Mattie and Urquhart’s entire dynamic is based on shared manipulation and subtly raised eyebrows, particularly Urquhart’s. Urquhart’s frequent comment—"You might think that; I couldn't possibly comment"—is itself a masterful web of truths and deceits, the definition of spin incarnate. (In fact, the phrase proved so popular that it quickly entered the cultural dictionary, and was even used within the House of Commons.
It is Urquhart’s breaking of the fourth wall—by which he speaks directly to the audience—that provides House of Cards (and its two sequels, To Play the King and The Final Cut) with a live-wire jolt. Whereas many shows have suffered from this narrative device, it’s used wisely here, as the viewer is invited inside Urquhart’s mind. And, like Mattie, we too feel manipulated and taken in by the charismatic and ruthless chief whip. As an unwitting confidante to Urquhart, we cannot prevent him from acting, nor can we stop the inevitable from occurring, even as his instability becomes abundantly clear.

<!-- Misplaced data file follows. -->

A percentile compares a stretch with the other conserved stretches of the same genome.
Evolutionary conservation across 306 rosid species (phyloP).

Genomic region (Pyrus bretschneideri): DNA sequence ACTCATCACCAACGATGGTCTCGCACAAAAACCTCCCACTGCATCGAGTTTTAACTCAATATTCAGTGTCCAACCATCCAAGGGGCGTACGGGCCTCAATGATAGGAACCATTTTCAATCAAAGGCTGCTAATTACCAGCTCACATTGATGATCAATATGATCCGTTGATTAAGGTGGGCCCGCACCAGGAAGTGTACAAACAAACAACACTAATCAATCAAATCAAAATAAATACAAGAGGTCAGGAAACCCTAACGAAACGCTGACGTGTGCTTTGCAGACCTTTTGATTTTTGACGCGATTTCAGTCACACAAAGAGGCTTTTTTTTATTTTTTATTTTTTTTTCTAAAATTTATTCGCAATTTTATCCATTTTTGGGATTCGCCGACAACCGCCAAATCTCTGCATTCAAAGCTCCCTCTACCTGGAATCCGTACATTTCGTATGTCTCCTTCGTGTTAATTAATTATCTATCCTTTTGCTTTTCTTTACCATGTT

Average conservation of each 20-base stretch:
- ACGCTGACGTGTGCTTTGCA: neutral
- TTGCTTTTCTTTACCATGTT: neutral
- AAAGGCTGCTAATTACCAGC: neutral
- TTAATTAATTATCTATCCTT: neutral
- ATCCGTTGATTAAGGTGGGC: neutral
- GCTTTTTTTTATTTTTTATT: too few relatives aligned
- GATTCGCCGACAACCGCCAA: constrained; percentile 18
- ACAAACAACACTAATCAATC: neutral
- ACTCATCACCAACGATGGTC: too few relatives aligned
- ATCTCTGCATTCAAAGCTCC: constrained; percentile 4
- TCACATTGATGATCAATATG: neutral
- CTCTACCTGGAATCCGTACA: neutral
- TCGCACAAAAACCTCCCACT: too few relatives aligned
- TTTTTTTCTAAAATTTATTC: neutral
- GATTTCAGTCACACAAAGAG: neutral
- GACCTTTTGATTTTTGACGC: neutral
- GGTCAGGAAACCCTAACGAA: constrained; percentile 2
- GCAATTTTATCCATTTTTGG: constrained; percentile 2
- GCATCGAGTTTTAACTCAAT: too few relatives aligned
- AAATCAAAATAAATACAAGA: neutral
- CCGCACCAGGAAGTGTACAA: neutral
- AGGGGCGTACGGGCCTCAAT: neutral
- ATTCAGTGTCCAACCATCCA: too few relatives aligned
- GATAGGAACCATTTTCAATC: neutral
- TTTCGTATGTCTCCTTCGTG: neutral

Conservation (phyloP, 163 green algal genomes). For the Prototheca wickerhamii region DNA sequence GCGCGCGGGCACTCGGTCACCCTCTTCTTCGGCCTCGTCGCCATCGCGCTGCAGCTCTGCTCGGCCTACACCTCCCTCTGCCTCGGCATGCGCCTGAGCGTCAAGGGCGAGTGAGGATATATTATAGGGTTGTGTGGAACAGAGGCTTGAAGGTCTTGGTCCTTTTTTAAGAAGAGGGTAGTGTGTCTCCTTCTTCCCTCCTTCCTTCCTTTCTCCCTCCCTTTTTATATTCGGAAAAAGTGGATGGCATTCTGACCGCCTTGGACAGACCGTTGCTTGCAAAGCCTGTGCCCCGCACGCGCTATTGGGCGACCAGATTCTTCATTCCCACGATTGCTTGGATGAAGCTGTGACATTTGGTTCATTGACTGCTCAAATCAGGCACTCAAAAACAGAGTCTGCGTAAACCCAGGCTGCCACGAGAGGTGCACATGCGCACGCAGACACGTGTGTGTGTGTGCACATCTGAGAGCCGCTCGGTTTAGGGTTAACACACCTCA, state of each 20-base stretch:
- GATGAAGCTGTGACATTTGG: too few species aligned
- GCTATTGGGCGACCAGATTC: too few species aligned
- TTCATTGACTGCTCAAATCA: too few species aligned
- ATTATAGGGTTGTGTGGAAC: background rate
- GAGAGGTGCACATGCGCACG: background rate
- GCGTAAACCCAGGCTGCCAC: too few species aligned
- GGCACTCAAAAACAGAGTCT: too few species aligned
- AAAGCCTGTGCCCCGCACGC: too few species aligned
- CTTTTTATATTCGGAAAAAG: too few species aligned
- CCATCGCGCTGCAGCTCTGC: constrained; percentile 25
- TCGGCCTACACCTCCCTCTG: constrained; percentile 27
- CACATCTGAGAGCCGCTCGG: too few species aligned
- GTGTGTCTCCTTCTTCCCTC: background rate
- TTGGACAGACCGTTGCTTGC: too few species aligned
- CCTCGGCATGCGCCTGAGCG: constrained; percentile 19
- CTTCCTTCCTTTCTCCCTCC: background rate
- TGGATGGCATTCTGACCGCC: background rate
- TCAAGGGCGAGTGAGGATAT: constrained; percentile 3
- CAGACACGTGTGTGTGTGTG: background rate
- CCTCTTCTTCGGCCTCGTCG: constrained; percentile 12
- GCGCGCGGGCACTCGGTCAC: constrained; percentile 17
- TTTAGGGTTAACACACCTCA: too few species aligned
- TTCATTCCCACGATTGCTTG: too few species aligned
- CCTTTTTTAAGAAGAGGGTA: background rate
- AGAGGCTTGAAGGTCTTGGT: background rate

There’s a sense of moral decay at play within House of Cards that is fascinating to watch, how our aims are often ruined by ambition, and how proximity to the sources of power leads, almost naturally, to corruption. The rats that turn up throughout the miniseries serve as a leitmotif for the underhanded behavior that marks not just Urquhart, but everyone with whom he comes into contact. The juxtaposition of one such scavenger with the Houses of Parliament, is a strong visual reminder that the garbage isn’t limited to what is under that bridge but also emanates from inside the corridors of power.
But if House of Cards teaches us one thing, it’s that the names of those in charge and the countries might change, but under the surface the rats always remain.